Allowing undocumented immigrants to apply for and obtain driver’s licenses ensures that they are properly licensed, educated about traffic laws, and operating a registered, inspected and insured vehicle. There are currently three types of driver’s licenses issued by New York State, including a standard license that is used for identification purposes and for driving.[5] This limited purpose driver’s license, however, is not compliant with the federal REAL ID Act and will not be accepted for such purposes as flying or entering federal buildings after October 1, 2020.[6] Providing access to driver’s licenses will help to build trust between local law enforcement and the immigrant communities they serve. With proper and legal identification, witnesses and victims of crimes will be more willing to report such crimes and cooperate with the police. Police officers will be able to use licenses to verify the identity of motorists during stops and to review their traffic records. Having valid driver’s licenses will lead to more accountability among drivers and reduce the number of hit and runs.[7] Other first responders and healthcare providers will also be able to identify the individuals they assist.


Public transportation outside of New York City is limited, particularly in rural upstate New York. In these localities, access to driver’s licenses is essential to meeting basic daily needs and participating in community life. Expanding access to driver’s licenses will allow undocumented immigrants to drive to work, places of worship, and the doctor’s office. Parents will be able to show identification to visit their child’s school. With state-issued identification, immigrant New Yorkers who do not have bank accounts will have the opportunity to financially integrate and build their family’s savings and economic security.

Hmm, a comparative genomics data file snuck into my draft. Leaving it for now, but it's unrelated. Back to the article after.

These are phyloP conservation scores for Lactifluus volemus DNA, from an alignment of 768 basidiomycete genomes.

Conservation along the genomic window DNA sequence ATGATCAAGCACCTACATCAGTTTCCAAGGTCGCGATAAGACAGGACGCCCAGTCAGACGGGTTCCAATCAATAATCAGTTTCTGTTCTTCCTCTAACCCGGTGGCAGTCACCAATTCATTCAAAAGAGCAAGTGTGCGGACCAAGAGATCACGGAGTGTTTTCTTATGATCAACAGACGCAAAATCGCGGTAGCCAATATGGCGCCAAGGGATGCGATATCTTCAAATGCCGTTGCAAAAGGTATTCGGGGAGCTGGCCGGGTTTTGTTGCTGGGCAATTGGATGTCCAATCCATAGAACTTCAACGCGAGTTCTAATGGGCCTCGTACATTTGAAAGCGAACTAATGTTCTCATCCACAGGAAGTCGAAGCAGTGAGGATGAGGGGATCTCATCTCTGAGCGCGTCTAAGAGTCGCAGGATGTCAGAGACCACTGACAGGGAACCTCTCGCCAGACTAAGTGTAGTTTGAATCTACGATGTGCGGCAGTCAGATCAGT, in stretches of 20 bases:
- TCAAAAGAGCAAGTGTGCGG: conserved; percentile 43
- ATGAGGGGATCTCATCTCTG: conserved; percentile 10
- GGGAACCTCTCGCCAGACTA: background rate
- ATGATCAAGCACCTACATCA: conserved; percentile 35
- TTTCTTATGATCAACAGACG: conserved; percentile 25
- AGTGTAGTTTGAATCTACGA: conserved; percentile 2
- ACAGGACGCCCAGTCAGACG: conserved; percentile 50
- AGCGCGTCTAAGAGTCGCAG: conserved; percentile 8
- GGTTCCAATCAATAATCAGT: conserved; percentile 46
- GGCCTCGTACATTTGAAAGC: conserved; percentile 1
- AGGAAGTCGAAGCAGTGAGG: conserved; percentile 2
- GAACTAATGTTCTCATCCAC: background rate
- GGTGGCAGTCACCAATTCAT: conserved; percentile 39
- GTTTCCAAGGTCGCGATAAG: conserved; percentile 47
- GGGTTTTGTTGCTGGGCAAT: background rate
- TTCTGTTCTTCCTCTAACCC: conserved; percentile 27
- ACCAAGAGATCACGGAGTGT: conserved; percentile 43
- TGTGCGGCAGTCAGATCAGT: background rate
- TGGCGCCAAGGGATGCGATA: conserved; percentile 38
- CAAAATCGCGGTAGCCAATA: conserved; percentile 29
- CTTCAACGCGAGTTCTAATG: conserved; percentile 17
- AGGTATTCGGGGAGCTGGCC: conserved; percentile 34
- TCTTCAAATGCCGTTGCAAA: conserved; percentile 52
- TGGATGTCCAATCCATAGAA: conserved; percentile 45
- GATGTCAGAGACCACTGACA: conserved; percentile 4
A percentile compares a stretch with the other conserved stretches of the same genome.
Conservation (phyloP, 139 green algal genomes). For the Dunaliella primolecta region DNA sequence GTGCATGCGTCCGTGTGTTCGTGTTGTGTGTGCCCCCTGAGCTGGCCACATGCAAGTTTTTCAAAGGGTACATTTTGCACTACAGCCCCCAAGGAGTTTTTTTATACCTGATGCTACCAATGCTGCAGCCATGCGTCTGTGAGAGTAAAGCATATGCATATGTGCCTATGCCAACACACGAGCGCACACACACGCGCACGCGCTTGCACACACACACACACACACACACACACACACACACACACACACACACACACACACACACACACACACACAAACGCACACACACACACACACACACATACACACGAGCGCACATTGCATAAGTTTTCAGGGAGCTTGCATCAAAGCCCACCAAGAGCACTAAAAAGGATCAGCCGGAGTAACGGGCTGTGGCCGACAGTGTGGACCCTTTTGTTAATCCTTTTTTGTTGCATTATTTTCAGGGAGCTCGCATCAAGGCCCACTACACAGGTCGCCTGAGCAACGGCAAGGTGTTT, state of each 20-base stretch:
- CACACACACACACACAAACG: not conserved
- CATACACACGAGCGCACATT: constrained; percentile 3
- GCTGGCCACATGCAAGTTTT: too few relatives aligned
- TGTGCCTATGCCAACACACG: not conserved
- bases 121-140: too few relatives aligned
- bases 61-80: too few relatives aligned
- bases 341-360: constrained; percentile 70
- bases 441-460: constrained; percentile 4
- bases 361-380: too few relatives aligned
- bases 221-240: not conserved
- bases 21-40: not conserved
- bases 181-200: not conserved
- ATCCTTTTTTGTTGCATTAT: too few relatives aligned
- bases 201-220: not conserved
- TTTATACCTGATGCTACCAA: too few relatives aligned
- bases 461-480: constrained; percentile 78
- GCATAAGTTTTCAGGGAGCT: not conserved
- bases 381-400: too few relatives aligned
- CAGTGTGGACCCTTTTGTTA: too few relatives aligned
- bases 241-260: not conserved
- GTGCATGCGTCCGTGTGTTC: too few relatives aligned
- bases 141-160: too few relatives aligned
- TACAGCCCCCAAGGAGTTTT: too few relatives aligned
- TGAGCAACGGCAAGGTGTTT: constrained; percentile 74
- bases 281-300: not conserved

Expanding access to driver’s licenses will help lower insurance premiums for all residents and save New York motorists millions of dollars a year. In addition, New York State and county governments will receive $57 million dollars in combined annual revenue,[8] thereby allowing the expanded program to pay for itself. New York State’s economy will receive a boost as consumers and workers gain increased mobility and access to better job opportunities.

New York State has more than 4.5 million foreign-born residents,[9] of which an estimated 725,000 are undocumented.[10] Close to 250,000 of these 725,000 immigrants live in the suburbs and upstate, where residents rely on cars to get to their jobs and school every day.[11] This Bill is essential to ensure equitable treatment of residents of the state, regardless of their immigration status. For these reasons, the City Bar supports this legislation that would expand access to driver’s licenses for all residents in our state, including undocumented immigrants.

Immigration and Nationality Law Committee
Victoria Neilson, Chair

Reissued June 2019


[1] American Immigration Council, Immigrants in New York, Oct. 4, 2017, (all websites last visited June 8, 2019).

[2] AILA Policy Brief: USCIS Processing Delays Have Reached Crisis Levels Under the Trump Administration, Jan. 30, 2019 (Doc. No. 19012834)

[3] U.S. Citizenship and Immigration Services, Automatic Employment Authorization Document (EAD) Extension, last updated Feb. 1, 2017,

[4] National Conference of State Legislatures, States Offering Driver’s Licenses to Immigrants, July 8, 2015,

[5] New York State Dep’t of Motor Vehicles, Which ID is Right for Me?,

[6] Albany Law School Government Law Center, Explainer: Driver’s Licenses and Undocumented Immigrants, updated March 18, 2019,

[7] Hans Lueders et al., Providing Driver’s Licenses to Unauthorized Immigrants in California Improves Traffic Safety, Proceedings of the National Academy of Sciences. Apr. 3, 2017,

[8] David Dyssegaard Kallick & Cyierra Roldan, Fiscal Policy Institute,  Expanding Access to Driver’s Licenses: Getting a License Without Regard to Immigration Status, (Jan. 2017),; see also, Kallick & Roldan, Fiscal Policy Institute, Driving Together: Benefits of Allowing All New Yorkers to Apply for Licenses, Feb. 15, 2019,

[9] Migration Policy Institute, State Demographics Data: New York, accessed Apr. 17, 2019,

[10] Pew Research Ctr., U.S. unauthorized immigrant population estimates by state, 2016,

[11] “Let Undocumented Immigrants Drive,” New York Times, Apr. 12, 2019,